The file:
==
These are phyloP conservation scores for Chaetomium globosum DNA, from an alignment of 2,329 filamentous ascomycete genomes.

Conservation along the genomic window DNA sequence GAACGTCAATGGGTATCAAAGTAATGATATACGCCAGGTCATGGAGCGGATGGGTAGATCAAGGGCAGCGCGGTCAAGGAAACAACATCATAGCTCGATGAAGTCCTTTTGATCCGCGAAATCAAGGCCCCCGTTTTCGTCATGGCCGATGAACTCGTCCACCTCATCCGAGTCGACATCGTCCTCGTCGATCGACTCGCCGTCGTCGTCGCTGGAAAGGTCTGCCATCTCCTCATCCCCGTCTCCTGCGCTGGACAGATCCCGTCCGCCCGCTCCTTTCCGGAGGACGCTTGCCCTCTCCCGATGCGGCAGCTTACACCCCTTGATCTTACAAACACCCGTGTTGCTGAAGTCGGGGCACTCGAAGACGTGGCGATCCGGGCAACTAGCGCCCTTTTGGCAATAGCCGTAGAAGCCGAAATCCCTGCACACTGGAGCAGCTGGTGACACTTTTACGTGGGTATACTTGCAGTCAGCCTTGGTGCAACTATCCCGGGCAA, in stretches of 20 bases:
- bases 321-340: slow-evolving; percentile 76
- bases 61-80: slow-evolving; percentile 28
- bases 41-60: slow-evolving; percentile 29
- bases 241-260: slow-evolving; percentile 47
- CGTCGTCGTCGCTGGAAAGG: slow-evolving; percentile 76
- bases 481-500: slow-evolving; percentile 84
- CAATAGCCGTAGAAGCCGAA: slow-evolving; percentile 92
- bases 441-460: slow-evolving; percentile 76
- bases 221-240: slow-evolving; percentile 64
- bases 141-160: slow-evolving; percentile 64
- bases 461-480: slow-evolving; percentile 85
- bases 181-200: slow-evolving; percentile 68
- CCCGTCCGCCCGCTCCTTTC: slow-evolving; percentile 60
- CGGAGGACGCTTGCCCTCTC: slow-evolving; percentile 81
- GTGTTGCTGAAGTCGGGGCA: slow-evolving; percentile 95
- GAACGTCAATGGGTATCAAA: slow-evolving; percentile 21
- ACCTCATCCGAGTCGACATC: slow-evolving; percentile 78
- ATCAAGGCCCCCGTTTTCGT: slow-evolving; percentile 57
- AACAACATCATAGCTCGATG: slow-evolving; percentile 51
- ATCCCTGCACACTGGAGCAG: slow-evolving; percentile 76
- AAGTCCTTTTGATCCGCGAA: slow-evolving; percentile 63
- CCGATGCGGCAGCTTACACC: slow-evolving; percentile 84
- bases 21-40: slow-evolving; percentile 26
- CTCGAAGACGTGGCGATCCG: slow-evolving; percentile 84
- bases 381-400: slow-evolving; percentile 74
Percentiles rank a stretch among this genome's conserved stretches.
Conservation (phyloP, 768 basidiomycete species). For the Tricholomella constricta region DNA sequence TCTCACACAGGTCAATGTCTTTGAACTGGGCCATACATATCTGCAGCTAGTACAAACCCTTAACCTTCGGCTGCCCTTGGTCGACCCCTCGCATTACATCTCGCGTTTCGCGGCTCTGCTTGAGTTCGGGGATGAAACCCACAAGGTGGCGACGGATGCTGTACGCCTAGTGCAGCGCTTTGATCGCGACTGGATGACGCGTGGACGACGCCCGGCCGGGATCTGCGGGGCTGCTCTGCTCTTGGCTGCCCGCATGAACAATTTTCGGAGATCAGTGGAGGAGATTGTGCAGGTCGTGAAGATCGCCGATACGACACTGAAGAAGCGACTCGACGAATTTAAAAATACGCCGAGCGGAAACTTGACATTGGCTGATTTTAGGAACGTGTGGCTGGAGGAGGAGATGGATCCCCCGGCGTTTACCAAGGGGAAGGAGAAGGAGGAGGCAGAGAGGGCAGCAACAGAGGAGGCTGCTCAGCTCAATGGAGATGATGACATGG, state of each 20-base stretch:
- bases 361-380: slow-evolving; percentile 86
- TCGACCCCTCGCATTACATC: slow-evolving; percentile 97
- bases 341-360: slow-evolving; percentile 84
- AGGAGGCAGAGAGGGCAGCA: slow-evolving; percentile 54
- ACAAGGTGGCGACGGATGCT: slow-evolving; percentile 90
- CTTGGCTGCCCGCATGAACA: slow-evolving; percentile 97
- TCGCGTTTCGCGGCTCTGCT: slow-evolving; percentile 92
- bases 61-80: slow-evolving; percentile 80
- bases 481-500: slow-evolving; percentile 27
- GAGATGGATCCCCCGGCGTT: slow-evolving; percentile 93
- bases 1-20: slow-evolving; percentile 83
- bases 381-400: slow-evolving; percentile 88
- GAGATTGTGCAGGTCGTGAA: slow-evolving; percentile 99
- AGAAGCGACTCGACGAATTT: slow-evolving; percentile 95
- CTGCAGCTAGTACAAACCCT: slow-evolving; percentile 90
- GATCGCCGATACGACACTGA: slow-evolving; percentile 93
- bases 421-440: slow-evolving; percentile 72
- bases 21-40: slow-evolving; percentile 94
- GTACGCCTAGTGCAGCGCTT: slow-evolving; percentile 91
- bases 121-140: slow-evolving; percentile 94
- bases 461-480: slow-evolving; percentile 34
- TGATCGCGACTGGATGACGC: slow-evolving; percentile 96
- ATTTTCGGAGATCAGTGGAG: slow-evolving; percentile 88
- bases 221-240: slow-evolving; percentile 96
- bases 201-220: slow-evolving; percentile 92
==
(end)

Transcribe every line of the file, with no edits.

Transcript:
These are phyloP conservation scores for Chaetomium globosum DNA, from an alignment of 2,329 filamentous ascomycete genomes.

Conservation along the genomic window DNA sequence GAACGTCAATGGGTATCAAAGTAATGATATACGCCAGGTCATGGAGCGGATGGGTAGATCAAGGGCAGCGCGGTCAAGGAAACAACATCATAGCTCGATGAAGTCCTTTTGATCCGCGAAATCAAGGCCCCCGTTTTCGTCATGGCCGATGAACTCGTCCACCTCATCCGAGTCGACATCGTCCTCGTCGATCGACTCGCCGTCGTCGTCGCTGGAAAGGTCTGCCATCTCCTCATCCCCGTCTCCTGCGCTGGACAGATCCCGTCCGCCCGCTCCTTTCCGGAGGACGCTTGCCCTCTCCCGATGCGGCAGCTTACACCCCTTGATCTTACAAACACCCGTGTTGCTGAAGTCGGGGCACTCGAAGACGTGGCGATCCGGGCAACTAGCGCCCTTTTGGCAATAGCCGTAGAAGCCGAAATCCCTGCACACTGGAGCAGCTGGTGACACTTTTACGTGGGTATACTTGCAGTCAGCCTTGGTGCAACTATCCCGGGCAA, in stretches of 20 bases:
- bases 321-340: slow-evolving; percentile 76
- bases 61-80: slow-evolving; percentile 28
- bases 41-60: slow-evolving; percentile 29
- bases 241-260: slow-evolving; percentile 47
- CGTCGTCGTCGCTGGAAAGG: slow-evolving; percentile 76
- bases 481-500: slow-evolving; percentile 84
- CAATAGCCGTAGAAGCCGAA: slow-evolving; percentile 92
- bases 441-460: slow-evolving; percentile 76
- bases 221-240: slow-evolving; percentile 64
- bases 141-160: slow-evolving; percentile 64
- bases 461-480: slow-evolving; percentile 85
- bases 181-200: slow-evolving; percentile 68
- CCCGTCCGCCCGCTCCTTTC: slow-evolving; percentile 60
- CGGAGGACGCTTGCCCTCTC: slow-evolving; percentile 81
- GTGTTGCTGAAGTCGGGGCA: slow-evolving; percentile 95
- GAACGTCAATGGGTATCAAA: slow-evolving; percentile 21
- ACCTCATCCGAGTCGACATC: slow-evolving; percentile 78
- ATCAAGGCCCCCGTTTTCGT: slow-evolving; percentile 57
- AACAACATCATAGCTCGATG: slow-evolving; percentile 51
- ATCCCTGCACACTGGAGCAG: slow-evolving; percentile 76
- AAGTCCTTTTGATCCGCGAA: slow-evolving; percentile 63
- CCGATGCGGCAGCTTACACC: slow-evolving; percentile 84
- bases 21-40: slow-evolving; percentile 26
- CTCGAAGACGTGGCGATCCG: slow-evolving; percentile 84
- bases 381-400: slow-evolving; percentile 74
Percentiles rank a stretch among this genome's conserved stretches.
Conservation (phyloP, 768 basidiomycete species). For the Tricholomella constricta region DNA sequence TCTCACACAGGTCAATGTCTTTGAACTGGGCCATACATATCTGCAGCTAGTACAAACCCTTAACCTTCGGCTGCCCTTGGTCGACCCCTCGCATTACATCTCGCGTTTCGCGGCTCTGCTTGAGTTCGGGGATGAAACCCACAAGGTGGCGACGGATGCTGTACGCCTAGTGCAGCGCTTTGATCGCGACTGGATGACGCGTGGACGACGCCCGGCCGGGATCTGCGGGGCTGCTCTGCTCTTGGCTGCCCGCATGAACAATTTTCGGAGATCAGTGGAGGAGATTGTGCAGGTCGTGAAGATCGCCGATACGACACTGAAGAAGCGACTCGACGAATTTAAAAATACGCCGAGCGGAAACTTGACATTGGCTGATTTTAGGAACGTGTGGCTGGAGGAGGAGATGGATCCCCCGGCGTTTACCAAGGGGAAGGAGAAGGAGGAGGCAGAGAGGGCAGCAACAGAGGAGGCTGCTCAGCTCAATGGAGATGATGACATGG, state of each 20-base stretch:
- bases 361-380: slow-evolving; percentile 86
- TCGACCCCTCGCATTACATC: slow-evolving; percentile 97
- bases 341-360: slow-evolving; percentile 84
- AGGAGGCAGAGAGGGCAGCA: slow-evolving; percentile 54
- ACAAGGTGGCGACGGATGCT: slow-evolving; percentile 90
- CTTGGCTGCCCGCATGAACA: slow-evolving; percentile 97
- TCGCGTTTCGCGGCTCTGCT: slow-evolving; percentile 92
- bases 61-80: slow-evolving; percentile 80
- bases 481-500: slow-evolving; percentile 27
- GAGATGGATCCCCCGGCGTT: slow-evolving; percentile 93
- bases 1-20: slow-evolving; percentile 83
- bases 381-400: slow-evolving; percentile 88
- GAGATTGTGCAGGTCGTGAA: slow-evolving; percentile 99
- AGAAGCGACTCGACGAATTT: slow-evolving; percentile 95
- CTGCAGCTAGTACAAACCCT: slow-evolving; percentile 90
- GATCGCCGATACGACACTGA: slow-evolving; percentile 93
- bases 421-440: slow-evolving; percentile 72
- bases 21-40: slow-evolving; percentile 94
- GTACGCCTAGTGCAGCGCTT: slow-evolving; percentile 91
- bases 121-140: slow-evolving; percentile 94
- bases 461-480: slow-evolving; percentile 34
- TGATCGCGACTGGATGACGC: slow-evolving; percentile 96
- ATTTTCGGAGATCAGTGGAG: slow-evolving; percentile 88
- bases 221-240: slow-evolving; percentile 96
- bases 201-220: slow-evolving; percentile 92